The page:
It can be slow at times for very detailed and intricate maps/locations, but the time spent when I draw gives my players a chance to assess the situation (which, by golly, they desperately need!) and allows me to carefully describe what they see as I draw (and the PCs knowing their surrounding and what their characters actually see is of paramount importance, as far as we're concerned).

I've discovered this works really well for our particular group.


Pathfinder Adventure Path Charter Subscriber

I use the Tact-Tiles jigsaw-style dry-erase boards, which sadly aren't available any more (though the new Battle Boards are pretty much the same thing). Before I got those, though, I used to enlarge the maps, then print and cut them out in sections. This works particularly well for complex rooms or areas, and you can use some generic corridor and room tiles (like Games Workshop's old Dungeon Floor Plans, or the various fan-made ones you can find on the Web) to lay in-between.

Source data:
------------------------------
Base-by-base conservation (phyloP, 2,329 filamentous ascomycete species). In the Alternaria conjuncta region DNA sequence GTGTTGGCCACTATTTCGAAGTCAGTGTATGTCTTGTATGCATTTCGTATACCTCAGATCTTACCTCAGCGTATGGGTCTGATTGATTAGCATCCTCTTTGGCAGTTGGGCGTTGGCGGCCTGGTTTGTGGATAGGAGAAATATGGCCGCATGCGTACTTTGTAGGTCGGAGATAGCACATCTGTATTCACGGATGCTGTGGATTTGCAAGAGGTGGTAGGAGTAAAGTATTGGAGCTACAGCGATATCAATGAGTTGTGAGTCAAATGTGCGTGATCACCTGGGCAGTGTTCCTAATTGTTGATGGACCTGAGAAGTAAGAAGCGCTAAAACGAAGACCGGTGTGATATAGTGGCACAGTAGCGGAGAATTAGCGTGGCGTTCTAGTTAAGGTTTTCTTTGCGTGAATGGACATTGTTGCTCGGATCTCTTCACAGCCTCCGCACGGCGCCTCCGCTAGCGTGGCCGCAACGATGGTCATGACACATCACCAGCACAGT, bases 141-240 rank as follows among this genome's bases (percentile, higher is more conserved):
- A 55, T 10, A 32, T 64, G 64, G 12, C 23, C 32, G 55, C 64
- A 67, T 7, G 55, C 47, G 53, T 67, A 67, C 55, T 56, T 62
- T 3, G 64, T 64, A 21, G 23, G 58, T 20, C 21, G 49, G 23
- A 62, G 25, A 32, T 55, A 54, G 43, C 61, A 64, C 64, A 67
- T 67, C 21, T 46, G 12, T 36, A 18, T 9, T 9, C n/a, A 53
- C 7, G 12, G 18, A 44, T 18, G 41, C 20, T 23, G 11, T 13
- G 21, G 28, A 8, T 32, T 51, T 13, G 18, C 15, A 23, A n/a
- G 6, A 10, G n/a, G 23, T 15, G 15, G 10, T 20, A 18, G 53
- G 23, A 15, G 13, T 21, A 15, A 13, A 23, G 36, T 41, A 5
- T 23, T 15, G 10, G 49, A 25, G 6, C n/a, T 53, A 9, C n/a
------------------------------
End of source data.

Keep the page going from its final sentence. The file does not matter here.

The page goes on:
Callum wrote:
I use the Tact-Tiles jigsaw-style dry-erase boards, which sadly aren't available any more (though the new Battle Boards are pretty much the same thing).

I've been seriously tempted for some while to acquire a large number of these - enough so that we never clean anything during a session and just constantly add more tiles (or remove ones that are being pushed off the table because they are so far from the action). That said this would still only save us a few minutes because wiping off the map is not the slow part - its the darwing the maps that takes all the time.


Pathfinder Adventure Path Charter Subscriber

One of the advantages of the tiles is that you can prepare some bits in advance, if you have a good idea of where the party is going to be heading. And, of course, you can wipe off used tiles and re-lay them. But you're right - it's the drawing that takes time. I liked the idea that ckamel mentioned, of getting the players to do the drawing. Next time, I'm going to use Fantasy Grounds to reveal the map and have the players transfer it to the tiles!